Every Battle Is Won Before It Is Ever Fought
The world is watching and the clock is ticking and still no debt deal. Our fearless leaders in Washington have the spotlight on them and most observers don’t like what they are seeing coming of DC. The markets on the other hand have not really seemed to care much, that is until recently. Many folks in the media could not understand why the markets were so complacent. The answer is simple: the markets are assuming a bailout. This time not a bailout with cash but a bailout with a “deal”. Why wouldn’t the market think this way? After all, it has come to rely on bailouts for the past three years and celebrates every bailout with a rip-roaring, short busting rally.
But a funny thing has happened this time. It seems that the folks in Washington forgot to include many of the newest elected Republican congressmen in their plans. These newbies are balking at a back room deal and are actually trying do what they said they would do when they got elected last year. They have thrown a monkey wrench in the assumed last minute deal that the market was counting on. We have no idea how this saga will play out but the plan is not going according to script now and the markets are starting to get nervous.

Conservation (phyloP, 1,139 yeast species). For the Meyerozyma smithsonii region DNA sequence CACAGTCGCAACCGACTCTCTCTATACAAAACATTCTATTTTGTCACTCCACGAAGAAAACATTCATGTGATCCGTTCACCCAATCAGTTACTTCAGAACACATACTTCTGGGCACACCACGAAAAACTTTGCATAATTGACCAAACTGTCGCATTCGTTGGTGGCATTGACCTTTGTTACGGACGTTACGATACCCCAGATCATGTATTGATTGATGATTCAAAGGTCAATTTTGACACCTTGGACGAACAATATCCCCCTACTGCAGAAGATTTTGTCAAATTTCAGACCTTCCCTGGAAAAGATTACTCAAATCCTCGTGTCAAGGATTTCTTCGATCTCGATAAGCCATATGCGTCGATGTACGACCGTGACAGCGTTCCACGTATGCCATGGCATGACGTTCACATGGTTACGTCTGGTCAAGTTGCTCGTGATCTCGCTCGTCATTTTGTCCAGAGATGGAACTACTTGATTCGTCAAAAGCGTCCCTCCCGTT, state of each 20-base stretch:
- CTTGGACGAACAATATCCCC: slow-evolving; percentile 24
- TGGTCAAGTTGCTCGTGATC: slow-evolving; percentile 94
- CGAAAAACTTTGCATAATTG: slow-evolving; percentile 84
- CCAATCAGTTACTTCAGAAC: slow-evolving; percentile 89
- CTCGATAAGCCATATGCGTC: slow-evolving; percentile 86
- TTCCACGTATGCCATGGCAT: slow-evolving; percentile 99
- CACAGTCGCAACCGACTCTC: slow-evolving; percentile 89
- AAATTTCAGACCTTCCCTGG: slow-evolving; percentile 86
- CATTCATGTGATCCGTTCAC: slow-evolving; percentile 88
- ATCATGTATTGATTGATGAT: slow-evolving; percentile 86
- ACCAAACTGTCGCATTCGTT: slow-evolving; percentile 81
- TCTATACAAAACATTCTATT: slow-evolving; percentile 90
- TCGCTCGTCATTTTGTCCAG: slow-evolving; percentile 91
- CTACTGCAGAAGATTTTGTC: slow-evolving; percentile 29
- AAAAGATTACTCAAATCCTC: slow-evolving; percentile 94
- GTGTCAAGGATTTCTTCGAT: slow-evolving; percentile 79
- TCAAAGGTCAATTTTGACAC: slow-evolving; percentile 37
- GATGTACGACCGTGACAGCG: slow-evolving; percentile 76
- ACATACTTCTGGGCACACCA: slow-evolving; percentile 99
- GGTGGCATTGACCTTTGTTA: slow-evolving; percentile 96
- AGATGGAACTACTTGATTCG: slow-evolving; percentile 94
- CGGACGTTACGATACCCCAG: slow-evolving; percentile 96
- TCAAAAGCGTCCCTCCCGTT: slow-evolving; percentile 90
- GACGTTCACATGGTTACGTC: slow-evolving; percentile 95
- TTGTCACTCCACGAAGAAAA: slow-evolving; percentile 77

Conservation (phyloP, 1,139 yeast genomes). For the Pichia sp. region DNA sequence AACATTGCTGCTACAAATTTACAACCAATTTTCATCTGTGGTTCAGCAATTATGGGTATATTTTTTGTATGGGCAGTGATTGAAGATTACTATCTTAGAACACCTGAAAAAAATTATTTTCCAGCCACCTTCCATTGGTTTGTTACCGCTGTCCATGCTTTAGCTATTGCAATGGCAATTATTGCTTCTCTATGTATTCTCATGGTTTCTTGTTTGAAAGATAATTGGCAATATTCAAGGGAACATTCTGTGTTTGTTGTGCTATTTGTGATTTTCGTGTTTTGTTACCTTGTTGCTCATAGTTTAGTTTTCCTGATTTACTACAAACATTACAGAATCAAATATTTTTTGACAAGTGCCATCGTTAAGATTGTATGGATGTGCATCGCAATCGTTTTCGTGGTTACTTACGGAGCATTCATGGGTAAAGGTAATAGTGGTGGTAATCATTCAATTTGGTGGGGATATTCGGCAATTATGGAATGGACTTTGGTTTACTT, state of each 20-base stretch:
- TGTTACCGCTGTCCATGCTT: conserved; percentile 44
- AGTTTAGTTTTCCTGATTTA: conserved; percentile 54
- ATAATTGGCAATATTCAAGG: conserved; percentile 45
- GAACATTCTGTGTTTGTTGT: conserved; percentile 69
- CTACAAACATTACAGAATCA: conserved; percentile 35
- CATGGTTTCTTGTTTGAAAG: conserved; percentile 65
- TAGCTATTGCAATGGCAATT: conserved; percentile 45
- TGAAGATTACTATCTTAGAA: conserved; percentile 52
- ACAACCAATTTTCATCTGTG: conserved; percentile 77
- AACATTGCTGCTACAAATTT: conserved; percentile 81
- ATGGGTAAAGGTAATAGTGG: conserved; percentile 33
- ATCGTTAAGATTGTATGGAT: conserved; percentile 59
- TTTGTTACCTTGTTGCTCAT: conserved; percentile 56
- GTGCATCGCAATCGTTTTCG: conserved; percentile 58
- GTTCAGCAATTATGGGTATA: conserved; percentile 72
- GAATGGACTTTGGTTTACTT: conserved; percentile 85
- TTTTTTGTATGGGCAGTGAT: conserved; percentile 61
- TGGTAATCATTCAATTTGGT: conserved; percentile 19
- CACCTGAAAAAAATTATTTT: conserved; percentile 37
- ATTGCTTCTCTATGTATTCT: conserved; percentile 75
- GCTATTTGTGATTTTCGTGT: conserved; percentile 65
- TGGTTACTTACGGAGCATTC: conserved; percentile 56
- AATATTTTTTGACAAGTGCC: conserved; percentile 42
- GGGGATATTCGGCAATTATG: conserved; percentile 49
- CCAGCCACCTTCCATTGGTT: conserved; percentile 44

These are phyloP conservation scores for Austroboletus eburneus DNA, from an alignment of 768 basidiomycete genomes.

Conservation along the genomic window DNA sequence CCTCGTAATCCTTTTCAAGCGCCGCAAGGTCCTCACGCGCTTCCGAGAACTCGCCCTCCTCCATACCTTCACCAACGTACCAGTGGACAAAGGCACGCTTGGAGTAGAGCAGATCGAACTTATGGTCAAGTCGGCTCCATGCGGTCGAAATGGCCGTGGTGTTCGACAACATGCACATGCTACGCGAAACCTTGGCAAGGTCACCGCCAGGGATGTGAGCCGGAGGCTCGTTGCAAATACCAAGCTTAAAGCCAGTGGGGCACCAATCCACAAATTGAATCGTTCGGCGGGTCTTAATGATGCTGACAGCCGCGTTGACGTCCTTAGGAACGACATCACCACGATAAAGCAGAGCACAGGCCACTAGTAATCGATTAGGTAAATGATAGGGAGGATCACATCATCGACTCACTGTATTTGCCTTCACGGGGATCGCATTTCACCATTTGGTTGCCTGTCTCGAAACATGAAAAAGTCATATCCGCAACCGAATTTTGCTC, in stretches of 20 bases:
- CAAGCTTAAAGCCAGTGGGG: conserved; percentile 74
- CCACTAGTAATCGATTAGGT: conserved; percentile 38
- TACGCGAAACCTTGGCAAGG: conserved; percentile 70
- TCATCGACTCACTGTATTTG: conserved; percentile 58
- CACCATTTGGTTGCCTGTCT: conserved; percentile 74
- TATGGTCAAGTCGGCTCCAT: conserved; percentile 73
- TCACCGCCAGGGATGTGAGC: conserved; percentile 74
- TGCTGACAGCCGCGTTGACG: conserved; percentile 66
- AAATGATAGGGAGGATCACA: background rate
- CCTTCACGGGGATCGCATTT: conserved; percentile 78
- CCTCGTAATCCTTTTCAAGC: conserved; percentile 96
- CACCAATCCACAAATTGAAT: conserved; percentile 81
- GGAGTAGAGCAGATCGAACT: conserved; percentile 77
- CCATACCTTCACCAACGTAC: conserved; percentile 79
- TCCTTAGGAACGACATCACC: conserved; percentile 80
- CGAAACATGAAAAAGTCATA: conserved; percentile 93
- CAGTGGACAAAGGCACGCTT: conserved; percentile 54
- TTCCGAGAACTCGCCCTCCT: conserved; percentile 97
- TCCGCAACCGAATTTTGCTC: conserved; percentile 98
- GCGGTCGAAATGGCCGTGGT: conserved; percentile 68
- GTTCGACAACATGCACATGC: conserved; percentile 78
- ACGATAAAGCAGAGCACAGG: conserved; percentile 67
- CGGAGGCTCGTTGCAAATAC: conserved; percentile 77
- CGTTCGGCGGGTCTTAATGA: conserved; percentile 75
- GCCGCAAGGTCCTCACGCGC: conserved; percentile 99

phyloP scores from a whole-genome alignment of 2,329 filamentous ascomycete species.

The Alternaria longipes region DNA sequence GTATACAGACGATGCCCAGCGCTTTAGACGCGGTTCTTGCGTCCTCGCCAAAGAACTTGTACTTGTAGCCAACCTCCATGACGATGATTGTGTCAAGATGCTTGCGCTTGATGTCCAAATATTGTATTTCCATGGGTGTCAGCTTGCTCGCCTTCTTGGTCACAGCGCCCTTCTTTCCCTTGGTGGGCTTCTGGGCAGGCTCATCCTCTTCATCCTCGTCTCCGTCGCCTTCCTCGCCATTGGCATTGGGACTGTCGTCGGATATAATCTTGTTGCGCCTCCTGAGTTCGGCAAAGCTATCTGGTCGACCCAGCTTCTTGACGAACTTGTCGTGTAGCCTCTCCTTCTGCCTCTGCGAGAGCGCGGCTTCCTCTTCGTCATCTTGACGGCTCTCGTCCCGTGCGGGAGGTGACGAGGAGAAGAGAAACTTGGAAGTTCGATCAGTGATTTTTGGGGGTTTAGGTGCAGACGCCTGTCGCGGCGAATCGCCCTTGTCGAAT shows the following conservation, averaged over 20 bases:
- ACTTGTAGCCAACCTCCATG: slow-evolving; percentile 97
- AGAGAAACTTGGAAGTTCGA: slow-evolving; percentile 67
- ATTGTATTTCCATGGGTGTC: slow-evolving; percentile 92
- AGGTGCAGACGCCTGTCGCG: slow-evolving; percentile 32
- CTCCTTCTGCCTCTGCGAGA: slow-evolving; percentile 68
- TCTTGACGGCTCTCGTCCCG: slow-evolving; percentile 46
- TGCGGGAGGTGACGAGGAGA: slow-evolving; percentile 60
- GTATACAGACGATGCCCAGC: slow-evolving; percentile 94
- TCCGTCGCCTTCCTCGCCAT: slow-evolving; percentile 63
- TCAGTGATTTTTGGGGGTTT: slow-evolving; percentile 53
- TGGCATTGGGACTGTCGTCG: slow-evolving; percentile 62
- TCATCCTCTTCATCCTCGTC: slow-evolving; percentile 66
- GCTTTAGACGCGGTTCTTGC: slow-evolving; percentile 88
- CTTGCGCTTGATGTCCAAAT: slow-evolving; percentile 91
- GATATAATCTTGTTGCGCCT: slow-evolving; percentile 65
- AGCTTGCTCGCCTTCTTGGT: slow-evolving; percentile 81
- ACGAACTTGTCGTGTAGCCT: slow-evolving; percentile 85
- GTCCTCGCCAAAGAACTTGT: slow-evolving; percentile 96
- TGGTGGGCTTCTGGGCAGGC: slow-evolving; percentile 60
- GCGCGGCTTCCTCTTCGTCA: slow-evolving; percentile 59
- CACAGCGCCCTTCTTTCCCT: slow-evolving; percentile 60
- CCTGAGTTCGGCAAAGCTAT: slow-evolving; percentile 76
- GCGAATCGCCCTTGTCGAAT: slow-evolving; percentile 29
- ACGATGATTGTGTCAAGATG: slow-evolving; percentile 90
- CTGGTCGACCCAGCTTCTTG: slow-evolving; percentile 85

This political theater in Washington reminds us of a favorite quote from Sun Tzu: “Every battle is won before it is ever fought.” Our leaders in DC seem to have not read Sun Tzu and have now gotten themselves into quite a pickle.
A similar scenario is also shaping up with the new Limit Up/Limit Down proposal that the SEC has issued. The proposal was actually written by FINRA and a group of exchanges. They recommended their version of the rule to the SEC and were hoping for a quick rubberstamp. But a funny thing happened on the way to approval – objections to the rule started to be voiced. We shared with you earlier in the week our comment letter on the LULD proposal and why we think the rule has major flaws in it.
But the exchanges seem to have forgotten one very large player when drafting their rule proposal: the CME. The CME has recently come out with their own letter on why they think the stock exchange LULD rule is poorly designed. According to Traders Magazine Read article here , the CME said in a comment letter:
“The self-regulatory organizations’ proposal “sets forth an overly complicated and insufficiently coordinated structure,” CME chief executive Craig Donohue told the SEC. “In a macro-liquidity event, [it] will have the unintended consequence of undermining rather than promoting liquidity.”
The stock exchange officials apparently also have never read Sun Tzu.